Billy Procida was considering making a $1 million investment. He had his eye on a young company with quick and convenient product lines and segment exclusivity in a growing multibillion-dollar global industry. So, he called one of his biggest investors.
“I asked him what he thought, and he sent me a picture of his freezer at home,” Procida, founder and president of Procida Funding & Advisors in Englewood Cliffs, said. “It was stocked full with GeeFree frozen foods.
“He said, if his wife and kids were eating it, he’d invest in it.”
GeeFree, a fast-growing manufacturer of all-natural, frozen, gluten-free puff pastry foods, was co-founded in 2013 by Susan Hougui, a food consultant and bakery owner, and Steven Leyva, owner of multiple SugarFlake Bakery locations in Bergen County and a master baker with more than 30 years’ experience.
“I had stayed with a gluten-free family in Israel who made bourekas with this amazing pastry dough,” Hougui said.
“She came to me with the idea to reverse engineer the ingredients, improve upon it and figure out how to make it flakier and all-natural,” Leyva said.
As a two-person startup, Hougui and Leyva decided to team up with a manufacturer and co-packer in Northvale — even though it was not a gluten-free facility.
“We certified the facility by producing in a separate room on a separate day while testing for traces of gluten before, during and after production runs,” Hougui said.
The facility continuously tests well below three parts per million when the legal USDA limit is 20 parts per million.
GeeFree is the only known creator of its signature, gluten-free, all-natural, puff pastry dough.
Its products, ranging from spanakopita to franks in a blanket, are currently available in more than 500 retailers in New Jersey, New York and Pennsylvania.
And in less than four years, GeeFree already is nearly a $1.5 million company.
“You can’t get any better than where we are right now, having been in business only a few years,” Leyva said.
Welcome to the gluten-free industry, where the stakes are high and the rewards are great.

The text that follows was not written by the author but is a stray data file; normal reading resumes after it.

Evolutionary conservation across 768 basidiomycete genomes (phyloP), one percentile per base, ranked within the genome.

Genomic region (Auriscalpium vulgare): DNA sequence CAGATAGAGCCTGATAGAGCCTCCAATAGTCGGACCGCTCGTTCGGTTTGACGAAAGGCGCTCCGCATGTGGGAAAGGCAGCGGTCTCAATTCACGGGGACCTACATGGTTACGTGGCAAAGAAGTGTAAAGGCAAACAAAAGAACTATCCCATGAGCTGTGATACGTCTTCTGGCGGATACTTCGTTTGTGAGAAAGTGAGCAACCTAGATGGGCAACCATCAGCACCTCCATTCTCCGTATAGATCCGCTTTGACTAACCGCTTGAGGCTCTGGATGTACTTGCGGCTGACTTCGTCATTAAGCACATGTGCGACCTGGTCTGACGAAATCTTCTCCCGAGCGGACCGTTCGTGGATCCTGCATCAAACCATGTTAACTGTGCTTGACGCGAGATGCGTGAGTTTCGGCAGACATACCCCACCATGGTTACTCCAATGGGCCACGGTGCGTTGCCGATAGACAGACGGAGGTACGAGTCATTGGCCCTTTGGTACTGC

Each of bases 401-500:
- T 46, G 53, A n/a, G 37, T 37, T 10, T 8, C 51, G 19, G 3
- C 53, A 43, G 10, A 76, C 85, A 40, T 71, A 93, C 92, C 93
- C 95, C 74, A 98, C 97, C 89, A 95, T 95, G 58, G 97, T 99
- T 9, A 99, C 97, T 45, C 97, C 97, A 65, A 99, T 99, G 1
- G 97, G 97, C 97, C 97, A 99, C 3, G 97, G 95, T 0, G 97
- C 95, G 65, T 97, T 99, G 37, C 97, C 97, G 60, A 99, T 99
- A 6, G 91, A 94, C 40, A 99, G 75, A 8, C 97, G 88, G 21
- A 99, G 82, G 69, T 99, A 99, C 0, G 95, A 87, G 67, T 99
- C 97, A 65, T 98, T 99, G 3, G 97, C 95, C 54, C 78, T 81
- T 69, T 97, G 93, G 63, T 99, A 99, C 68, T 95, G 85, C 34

Gluten is a protein found naturally in grains including wheat, barley and rye that make bread products — such as baked goods, bagels, pastas and pizzas — rich with chewy texture.
However, those with celiac disease, a genetic autoimmune disease, cannot properly digest gluten.
While just 1 percent of the U.S. population has celiac disease, more and more people are simply choosing not to eat gluten for various perceived health benefits.
According to the Journal of the American Medical Association, the percentage of Americans practicing a gluten-free diet more than tripled between 2009 and 2014, even though the percentage of Americans diagnosed with celiac disease remained stable.
It’s often a lot for people to wrap their head around, Natalie Colledge, owner, executive chef and baker of Plum on Park and Plum Bakery in Montclair, said.
“People are sometimes offended that they can’t come into our bakery with their Dunkin Donuts coffee cup, but we are strictly, entirely, gluten-free,” Colledge said. “People will see a bakery and walk in without understanding what that truly means.
“Then, when we explain it to them, sometimes they say things along the lines of, ‘So you’re jumping on the Dr. Oz bandwagon, then?’ ”
For Colledge, her leap into the gluten-free baking industry was not simply a trendy choice — it was a necessity.
After opening her eclectic American restaurant Plum on Park in 2010, Colledge found she was consistently running low on homemade gluten-free products.
“I’d make six loaves of gluten-free bread for use in the restaurant, for example, and people would come in and purchase four of them at a time,” she said. “I was working an additional five hours a day simply baking gluten-free items to keep up with the demand.”
Colledge therefore opened Plum Bakery in 2015 to exclusively serve gluten-free treats, ranging from $2 chocolate chip cookies to $150 specialty birthday cakes.
While 60 percent of her customers at the bakery follow gluten-free diets, she said, her gluten-free-friendly restaurant is another story.